Business Times

2010's WiMAX deployment will need new infrastructure

By Jagdish Hathiramani

While WiMAX wireless broadband (4G) is being advocated as the best low cost technology which can be deployed today as opposed to promises of a next generation Long Term Evolution technology that is still two to three years away, the equipment and infrastructure required to operate these networks differs from those currently used in Sri Lanka's 3G networks so an adoption of this technology will require added investment such as new base stations.

Navin Shenoy

This comments were made by Intel's Vice President and Asia Pacific General Manager, Navin Shenoy, who spoke exclusively to the BusinessTimes about the future of WiMAX technology in Sri Lanka on the sidelines of the e-Asia 2009 conference held this week at Colombo's BMICH.

There are currently 375 WiMAX base stations in Sri Lanka operated by Dialog, Lanka Bell and Suntel which services around 12,000 subscribers but from next year onwards, because of the recent allocation of the 2.3 GHz and 2.5 GHz radio spectrums at 30 MHz of spectrum to new operators such as Sri Lanka Telecom's Sky Networks, between five and eight million potential customers could be added at average speeds of 4 Mbps.

Says Mr. Shenoy, "what you'll see as the network gets deployed in 2010 is that customers will get to access through smart phones, laptops, netbooks, etc. to billions of websites full of rich content"; this means not just basic text based content but also the full gamut of content including popular services such as YouTube, Skype, FaceBook and others which are known to be "always on" for younger generations.

He also indicated that the expected adoption of WiMAX, a global standard developed and deployed to approximately half a billion people worldwide in the short time frame of just eight years, was strongly influenced by its low cost; a function of its flat intellectual properties (IP) structure whereby no one developer "dominated" its deployment, which was not the case with older technologies like 3G. He further commented that the only "corollary is other technologies like WiFi, which are essentially free" while "WiMAX will be a little more costly", but, either way, it will cost less than 3G.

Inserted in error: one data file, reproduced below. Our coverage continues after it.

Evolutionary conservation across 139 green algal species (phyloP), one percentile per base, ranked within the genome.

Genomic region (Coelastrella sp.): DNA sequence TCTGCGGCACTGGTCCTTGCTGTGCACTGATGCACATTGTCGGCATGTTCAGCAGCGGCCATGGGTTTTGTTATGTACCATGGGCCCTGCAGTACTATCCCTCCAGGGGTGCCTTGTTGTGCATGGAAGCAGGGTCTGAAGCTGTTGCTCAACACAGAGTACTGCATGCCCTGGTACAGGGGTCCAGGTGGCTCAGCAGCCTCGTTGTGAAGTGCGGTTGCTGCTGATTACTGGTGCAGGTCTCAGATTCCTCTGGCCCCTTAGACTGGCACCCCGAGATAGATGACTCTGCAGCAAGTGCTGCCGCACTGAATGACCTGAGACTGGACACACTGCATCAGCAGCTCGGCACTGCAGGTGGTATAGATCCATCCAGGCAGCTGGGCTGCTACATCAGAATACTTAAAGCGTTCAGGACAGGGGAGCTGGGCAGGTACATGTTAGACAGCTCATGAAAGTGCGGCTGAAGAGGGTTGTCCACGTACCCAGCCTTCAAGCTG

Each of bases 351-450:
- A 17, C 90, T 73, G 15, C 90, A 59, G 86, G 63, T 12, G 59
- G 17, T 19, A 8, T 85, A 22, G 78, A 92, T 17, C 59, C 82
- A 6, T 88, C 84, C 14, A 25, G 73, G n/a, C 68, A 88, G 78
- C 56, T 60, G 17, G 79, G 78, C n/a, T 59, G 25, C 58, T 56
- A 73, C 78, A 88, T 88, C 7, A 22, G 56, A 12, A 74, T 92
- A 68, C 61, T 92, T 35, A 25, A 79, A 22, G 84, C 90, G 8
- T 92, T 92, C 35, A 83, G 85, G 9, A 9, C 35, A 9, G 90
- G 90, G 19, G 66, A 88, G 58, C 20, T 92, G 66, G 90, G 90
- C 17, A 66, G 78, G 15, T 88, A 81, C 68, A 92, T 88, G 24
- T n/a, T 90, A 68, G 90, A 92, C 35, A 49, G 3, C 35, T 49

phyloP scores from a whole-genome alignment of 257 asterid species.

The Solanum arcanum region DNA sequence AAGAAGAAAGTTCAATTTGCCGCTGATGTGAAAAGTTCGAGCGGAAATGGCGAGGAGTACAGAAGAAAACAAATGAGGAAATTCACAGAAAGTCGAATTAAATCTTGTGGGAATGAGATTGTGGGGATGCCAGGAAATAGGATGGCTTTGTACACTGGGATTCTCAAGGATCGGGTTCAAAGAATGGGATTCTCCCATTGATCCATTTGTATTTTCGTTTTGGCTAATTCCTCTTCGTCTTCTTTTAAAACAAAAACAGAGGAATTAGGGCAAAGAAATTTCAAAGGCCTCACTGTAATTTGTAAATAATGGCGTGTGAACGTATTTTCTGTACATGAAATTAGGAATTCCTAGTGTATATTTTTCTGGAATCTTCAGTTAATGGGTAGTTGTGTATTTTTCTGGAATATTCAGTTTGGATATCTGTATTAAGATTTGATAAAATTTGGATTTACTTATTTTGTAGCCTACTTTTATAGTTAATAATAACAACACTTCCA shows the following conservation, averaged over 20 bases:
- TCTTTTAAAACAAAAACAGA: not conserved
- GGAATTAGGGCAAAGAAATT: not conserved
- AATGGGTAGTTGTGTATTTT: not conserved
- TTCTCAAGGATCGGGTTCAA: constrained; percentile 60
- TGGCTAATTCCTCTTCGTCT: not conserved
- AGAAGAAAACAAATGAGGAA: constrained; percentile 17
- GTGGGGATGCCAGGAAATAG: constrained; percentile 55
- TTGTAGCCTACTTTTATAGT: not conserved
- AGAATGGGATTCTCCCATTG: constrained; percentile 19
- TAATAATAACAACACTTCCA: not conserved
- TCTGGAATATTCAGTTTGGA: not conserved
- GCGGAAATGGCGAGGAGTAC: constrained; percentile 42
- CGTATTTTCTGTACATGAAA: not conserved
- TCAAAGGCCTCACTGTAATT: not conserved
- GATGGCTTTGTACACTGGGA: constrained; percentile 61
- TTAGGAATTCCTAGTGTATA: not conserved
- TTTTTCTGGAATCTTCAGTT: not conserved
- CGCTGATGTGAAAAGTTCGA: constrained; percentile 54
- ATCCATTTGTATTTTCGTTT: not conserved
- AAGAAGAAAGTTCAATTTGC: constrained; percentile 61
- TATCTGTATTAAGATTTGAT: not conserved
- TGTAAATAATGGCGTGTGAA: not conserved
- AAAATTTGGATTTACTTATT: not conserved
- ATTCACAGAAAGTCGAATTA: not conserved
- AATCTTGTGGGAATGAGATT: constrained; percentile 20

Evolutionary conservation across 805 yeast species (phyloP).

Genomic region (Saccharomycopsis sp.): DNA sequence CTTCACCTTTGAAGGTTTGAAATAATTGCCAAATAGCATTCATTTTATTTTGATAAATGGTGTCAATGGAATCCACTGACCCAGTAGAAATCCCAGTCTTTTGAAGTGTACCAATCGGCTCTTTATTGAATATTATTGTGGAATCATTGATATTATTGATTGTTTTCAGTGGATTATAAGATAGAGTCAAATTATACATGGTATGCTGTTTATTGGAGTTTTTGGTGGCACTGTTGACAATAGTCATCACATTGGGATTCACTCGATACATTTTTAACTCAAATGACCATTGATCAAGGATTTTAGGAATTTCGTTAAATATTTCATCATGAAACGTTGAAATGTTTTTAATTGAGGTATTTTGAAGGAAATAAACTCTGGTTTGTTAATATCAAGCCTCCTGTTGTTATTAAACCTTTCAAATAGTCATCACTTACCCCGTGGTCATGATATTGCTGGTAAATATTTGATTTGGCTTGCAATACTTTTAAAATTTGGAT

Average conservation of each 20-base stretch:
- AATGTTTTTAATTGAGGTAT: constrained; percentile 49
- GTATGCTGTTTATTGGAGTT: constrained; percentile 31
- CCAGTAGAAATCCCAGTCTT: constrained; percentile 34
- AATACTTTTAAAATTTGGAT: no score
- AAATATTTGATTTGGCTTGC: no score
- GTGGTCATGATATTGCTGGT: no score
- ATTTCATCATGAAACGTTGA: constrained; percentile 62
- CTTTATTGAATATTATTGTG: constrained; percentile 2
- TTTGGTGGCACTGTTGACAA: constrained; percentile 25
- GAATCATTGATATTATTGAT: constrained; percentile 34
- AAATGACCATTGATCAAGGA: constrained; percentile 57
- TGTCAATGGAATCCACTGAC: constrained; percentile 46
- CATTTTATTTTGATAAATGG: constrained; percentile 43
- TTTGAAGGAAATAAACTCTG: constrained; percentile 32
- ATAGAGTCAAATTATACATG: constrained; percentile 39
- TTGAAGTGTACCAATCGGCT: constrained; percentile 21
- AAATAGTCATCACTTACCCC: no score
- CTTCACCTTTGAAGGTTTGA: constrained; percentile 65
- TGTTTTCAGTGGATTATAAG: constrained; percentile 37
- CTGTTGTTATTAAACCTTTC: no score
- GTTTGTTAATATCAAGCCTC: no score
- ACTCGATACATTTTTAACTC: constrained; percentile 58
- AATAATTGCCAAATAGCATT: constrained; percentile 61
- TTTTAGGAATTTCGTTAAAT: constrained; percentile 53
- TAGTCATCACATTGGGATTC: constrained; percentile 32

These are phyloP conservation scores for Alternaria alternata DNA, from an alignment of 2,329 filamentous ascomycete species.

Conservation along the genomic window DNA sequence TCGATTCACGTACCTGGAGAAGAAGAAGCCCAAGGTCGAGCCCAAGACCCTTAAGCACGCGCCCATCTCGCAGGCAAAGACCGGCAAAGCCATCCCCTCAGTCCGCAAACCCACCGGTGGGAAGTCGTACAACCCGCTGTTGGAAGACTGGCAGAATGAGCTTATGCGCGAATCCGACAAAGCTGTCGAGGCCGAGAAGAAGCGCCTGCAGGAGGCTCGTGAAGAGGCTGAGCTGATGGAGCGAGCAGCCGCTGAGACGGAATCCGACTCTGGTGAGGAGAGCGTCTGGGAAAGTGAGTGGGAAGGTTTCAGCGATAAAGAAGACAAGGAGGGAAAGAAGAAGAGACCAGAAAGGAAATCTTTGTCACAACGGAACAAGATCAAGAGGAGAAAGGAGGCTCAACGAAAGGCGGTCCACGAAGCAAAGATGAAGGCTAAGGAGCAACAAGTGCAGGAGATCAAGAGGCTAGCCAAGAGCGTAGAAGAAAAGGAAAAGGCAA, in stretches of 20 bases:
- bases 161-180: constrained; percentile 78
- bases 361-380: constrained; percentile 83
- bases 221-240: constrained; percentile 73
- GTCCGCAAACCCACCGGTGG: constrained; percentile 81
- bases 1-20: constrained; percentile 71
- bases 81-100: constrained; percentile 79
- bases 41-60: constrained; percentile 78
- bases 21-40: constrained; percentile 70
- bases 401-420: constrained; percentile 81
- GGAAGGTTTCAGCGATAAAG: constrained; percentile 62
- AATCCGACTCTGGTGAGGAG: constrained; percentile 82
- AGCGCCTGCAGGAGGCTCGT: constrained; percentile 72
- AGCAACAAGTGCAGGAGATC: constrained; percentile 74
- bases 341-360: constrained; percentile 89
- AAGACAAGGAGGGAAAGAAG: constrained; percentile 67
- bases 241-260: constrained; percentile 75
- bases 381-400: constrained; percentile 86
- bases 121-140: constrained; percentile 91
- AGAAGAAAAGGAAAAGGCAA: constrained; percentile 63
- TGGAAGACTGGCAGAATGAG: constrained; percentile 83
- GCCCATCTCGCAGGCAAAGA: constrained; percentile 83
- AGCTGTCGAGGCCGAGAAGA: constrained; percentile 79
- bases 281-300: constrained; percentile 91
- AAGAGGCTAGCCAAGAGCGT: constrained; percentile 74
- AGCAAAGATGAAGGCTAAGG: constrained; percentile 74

Asked to comment on why he felt WiMAX would not suffer the same setbacks as 3G, which has seen several attempted deployments over the last 15 years, many of which were unsuccessfully one might argue; Mr. Shenoy noted that, despite the dot com bubble of previous years as well as the most recent global recession, Internet traffic had experienced a steady annual growth of approximately 10%, so there was definitely continued demand for broadband. However, 3G suffered because it could not keep pace with the increasing bandwidth needs precipitated by increasingly younger users as well as greater preponderance of rich content available online, while technologies such as DSL and fibre were shown to be not cost effective enough.

WiMAX meets all these needs and its particular accessibility to rural consumers, which is important to emerging markets, as well as its mobility, a distinct benefit in more developed markets, makes it the preferred low cost choice for many.

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